There is a “further silver lining for consumers” with the latest monthly Consumer Price Index (CPI) data from the Australian Bureau of Statistics, showing that food price inflation has continued to moderate.
RaboResearch senior food retail analyst Michael Harvey said the November 2023 data showed prices for food and (non-alcoholic) beverages had risen 4.6 per cent annually (from November 2022). However, this was down on the 5.3 per cent rate of annual inflation in this category posted in October 2023, and well below the peak of annual food price inflation of 9.6 per cent that was seen in September 2022.
Harvey said red meat and fresh produce saw annual inflation of less than 1 per cent, which “will be welcome news for Australian consumers as they are important categories in household budgets”.
“More sticky inflation was evident in key packaged food categories, such as dairy and bakery,” he said, “but the good news is there is less ‘sticker shock’ for consumers in these categories as well, with the rate of inflation also moderating and actually at the lowest level since mid 2022.”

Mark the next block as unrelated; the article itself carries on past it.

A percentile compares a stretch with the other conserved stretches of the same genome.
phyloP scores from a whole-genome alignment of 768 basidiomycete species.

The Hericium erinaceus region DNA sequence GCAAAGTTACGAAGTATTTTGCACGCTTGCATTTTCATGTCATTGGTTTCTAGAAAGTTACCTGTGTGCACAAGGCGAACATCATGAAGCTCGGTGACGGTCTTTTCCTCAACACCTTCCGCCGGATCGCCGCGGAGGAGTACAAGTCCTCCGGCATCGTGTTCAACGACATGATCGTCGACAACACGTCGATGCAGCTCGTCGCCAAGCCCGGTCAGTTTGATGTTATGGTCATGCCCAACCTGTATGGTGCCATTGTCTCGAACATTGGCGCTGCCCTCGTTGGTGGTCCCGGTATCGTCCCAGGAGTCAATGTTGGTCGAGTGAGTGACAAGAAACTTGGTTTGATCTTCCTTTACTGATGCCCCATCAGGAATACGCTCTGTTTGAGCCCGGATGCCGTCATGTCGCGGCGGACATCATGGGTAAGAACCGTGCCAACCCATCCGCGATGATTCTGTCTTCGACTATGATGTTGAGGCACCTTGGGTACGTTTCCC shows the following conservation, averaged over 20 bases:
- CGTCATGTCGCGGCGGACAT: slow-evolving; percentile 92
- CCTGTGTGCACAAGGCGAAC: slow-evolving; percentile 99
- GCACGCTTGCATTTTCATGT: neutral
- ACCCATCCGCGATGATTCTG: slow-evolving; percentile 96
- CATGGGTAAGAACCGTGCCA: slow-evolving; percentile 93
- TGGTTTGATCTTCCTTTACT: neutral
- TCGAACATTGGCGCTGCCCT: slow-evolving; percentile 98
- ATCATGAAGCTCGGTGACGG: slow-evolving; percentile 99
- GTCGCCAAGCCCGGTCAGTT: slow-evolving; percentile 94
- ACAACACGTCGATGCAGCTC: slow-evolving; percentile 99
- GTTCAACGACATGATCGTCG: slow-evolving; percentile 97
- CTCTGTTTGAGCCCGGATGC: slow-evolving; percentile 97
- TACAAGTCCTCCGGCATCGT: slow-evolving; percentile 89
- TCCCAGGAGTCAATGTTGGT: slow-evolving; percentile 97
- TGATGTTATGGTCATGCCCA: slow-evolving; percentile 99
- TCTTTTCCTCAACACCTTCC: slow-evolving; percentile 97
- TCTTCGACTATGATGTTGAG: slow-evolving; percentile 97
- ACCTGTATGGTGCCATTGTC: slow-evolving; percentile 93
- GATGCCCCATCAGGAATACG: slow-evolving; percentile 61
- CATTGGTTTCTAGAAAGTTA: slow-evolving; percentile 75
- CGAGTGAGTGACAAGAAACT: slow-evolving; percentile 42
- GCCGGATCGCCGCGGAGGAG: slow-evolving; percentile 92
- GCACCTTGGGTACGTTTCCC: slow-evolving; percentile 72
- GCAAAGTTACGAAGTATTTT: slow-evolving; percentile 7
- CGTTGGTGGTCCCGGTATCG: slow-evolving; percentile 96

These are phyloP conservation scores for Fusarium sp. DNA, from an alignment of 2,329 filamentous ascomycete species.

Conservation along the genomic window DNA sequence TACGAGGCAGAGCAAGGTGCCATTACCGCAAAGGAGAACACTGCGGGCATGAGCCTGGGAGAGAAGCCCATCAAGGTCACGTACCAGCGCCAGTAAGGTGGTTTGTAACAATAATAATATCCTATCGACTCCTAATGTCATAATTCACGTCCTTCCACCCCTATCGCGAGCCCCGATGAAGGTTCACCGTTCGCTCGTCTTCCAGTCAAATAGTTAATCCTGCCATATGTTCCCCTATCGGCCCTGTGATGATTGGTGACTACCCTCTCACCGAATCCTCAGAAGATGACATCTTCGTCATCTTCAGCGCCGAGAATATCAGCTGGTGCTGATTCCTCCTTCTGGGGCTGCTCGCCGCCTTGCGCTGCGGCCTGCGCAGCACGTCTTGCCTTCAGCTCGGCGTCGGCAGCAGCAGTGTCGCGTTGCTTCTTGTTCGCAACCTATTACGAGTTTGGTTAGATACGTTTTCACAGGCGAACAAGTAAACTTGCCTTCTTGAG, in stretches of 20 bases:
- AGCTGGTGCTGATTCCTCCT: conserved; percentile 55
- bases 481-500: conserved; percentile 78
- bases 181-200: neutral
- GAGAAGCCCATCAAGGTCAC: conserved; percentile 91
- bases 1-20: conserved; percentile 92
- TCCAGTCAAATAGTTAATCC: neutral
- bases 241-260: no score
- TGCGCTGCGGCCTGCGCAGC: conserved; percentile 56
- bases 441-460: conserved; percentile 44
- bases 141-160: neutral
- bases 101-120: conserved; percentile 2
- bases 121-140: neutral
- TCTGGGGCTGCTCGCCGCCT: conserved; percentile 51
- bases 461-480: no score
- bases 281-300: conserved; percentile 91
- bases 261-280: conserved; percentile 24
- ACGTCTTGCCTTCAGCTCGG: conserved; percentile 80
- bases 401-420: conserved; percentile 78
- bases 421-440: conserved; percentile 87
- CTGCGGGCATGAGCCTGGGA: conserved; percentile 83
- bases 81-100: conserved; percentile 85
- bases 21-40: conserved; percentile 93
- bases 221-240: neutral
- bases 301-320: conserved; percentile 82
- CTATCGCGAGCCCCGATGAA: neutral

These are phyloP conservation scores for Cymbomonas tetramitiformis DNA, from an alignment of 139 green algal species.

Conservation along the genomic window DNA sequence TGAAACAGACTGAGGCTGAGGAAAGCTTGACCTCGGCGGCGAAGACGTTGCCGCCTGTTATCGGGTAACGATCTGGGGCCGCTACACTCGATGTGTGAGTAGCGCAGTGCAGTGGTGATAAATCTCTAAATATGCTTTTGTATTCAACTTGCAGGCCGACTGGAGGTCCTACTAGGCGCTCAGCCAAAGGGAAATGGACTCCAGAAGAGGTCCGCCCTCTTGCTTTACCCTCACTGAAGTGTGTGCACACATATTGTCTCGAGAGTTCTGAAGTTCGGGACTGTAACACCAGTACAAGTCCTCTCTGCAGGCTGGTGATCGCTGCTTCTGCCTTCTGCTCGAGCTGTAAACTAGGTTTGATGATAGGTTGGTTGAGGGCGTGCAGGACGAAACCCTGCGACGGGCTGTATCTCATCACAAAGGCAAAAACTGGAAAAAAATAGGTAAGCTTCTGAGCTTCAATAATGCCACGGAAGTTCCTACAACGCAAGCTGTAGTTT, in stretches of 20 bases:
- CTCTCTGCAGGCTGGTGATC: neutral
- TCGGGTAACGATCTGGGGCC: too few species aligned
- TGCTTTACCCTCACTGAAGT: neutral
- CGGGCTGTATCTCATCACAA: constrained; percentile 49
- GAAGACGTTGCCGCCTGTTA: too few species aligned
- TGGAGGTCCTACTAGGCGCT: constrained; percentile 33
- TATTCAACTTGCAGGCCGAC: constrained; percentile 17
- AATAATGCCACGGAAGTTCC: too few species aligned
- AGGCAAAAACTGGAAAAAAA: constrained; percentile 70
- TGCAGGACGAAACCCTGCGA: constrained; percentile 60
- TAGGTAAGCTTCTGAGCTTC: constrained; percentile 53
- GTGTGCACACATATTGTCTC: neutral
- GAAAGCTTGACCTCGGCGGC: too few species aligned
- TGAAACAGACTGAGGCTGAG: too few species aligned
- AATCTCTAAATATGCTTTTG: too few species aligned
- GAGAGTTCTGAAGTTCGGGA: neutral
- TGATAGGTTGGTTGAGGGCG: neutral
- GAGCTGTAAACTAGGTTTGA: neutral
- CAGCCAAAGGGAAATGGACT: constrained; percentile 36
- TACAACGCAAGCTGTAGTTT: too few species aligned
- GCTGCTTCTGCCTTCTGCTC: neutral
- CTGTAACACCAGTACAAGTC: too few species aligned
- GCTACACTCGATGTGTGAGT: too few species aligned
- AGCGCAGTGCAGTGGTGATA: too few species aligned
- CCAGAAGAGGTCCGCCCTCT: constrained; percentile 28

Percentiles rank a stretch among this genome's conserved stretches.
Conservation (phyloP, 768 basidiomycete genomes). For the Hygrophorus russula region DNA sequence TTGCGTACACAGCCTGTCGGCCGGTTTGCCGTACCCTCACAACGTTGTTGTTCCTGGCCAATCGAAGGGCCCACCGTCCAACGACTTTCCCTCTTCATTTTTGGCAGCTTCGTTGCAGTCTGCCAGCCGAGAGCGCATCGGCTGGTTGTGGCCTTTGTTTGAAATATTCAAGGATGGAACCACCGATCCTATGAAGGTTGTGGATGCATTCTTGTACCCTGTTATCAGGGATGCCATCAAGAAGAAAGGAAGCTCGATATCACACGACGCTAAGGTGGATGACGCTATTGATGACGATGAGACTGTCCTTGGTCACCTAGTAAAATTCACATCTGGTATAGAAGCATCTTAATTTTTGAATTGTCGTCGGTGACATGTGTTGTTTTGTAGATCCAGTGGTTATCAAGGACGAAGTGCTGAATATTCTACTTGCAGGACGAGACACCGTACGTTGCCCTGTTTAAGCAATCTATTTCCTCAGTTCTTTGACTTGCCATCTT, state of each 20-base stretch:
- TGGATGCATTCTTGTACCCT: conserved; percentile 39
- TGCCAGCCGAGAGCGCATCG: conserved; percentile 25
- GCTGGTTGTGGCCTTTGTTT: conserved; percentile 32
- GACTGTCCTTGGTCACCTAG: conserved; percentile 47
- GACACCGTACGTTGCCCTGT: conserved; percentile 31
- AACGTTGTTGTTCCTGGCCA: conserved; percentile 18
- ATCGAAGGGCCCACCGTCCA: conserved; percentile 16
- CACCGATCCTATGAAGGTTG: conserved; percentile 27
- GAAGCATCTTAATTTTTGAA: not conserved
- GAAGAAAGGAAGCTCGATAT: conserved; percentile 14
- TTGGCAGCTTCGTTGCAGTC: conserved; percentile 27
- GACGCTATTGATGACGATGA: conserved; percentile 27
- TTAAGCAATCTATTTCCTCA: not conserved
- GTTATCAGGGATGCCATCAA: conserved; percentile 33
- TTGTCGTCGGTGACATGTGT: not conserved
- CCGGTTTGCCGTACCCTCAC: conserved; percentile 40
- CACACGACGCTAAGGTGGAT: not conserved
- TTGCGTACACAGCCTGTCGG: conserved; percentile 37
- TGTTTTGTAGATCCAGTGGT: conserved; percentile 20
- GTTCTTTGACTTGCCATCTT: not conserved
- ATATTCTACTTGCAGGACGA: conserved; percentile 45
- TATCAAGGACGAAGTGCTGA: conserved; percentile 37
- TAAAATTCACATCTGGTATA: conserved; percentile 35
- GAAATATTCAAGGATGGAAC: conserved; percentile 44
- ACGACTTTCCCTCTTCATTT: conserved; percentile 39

Harvey said Rabobank saw agricultural commodity prices broadly remaining range-bound at lower price levels through 2024, and this would be “welcomed by consumers as it has been a leading cause of higher food prices”.
However, he said, recent rainfall and flooding reinforce the risk to local food supply and prices from unfavourable impacts of adverse weather conditions, particularly across horticulture and fresh produce. “Unfavourable weather during key growing periods can affect quality and disrupt supply, leading to upward pressure on prices,” Harvey said.
He said margins in the food supply chain were also improving “downstream’ for food companies on the back of weaker agricultural commodity prices and easing food processing and distribution costs.
“And with this, we are seeing a sharpened focus from food and beverage companies to tailor products to a value-conscious consumer. And this will be a key theme through 2024 as cost-of-living pressures continue to influence purchasing behaviour,” he said.
Harvey said for agricultural commodity prices, there had, however, been “some outliers, such as cocoa and sugar”, which have remained higher for longer. “And this does keep pressure on certain processed foods such as chocolate,” he said.
“We will get a deeper dive look into the food basket when December quarter CPI results are released on January 31.”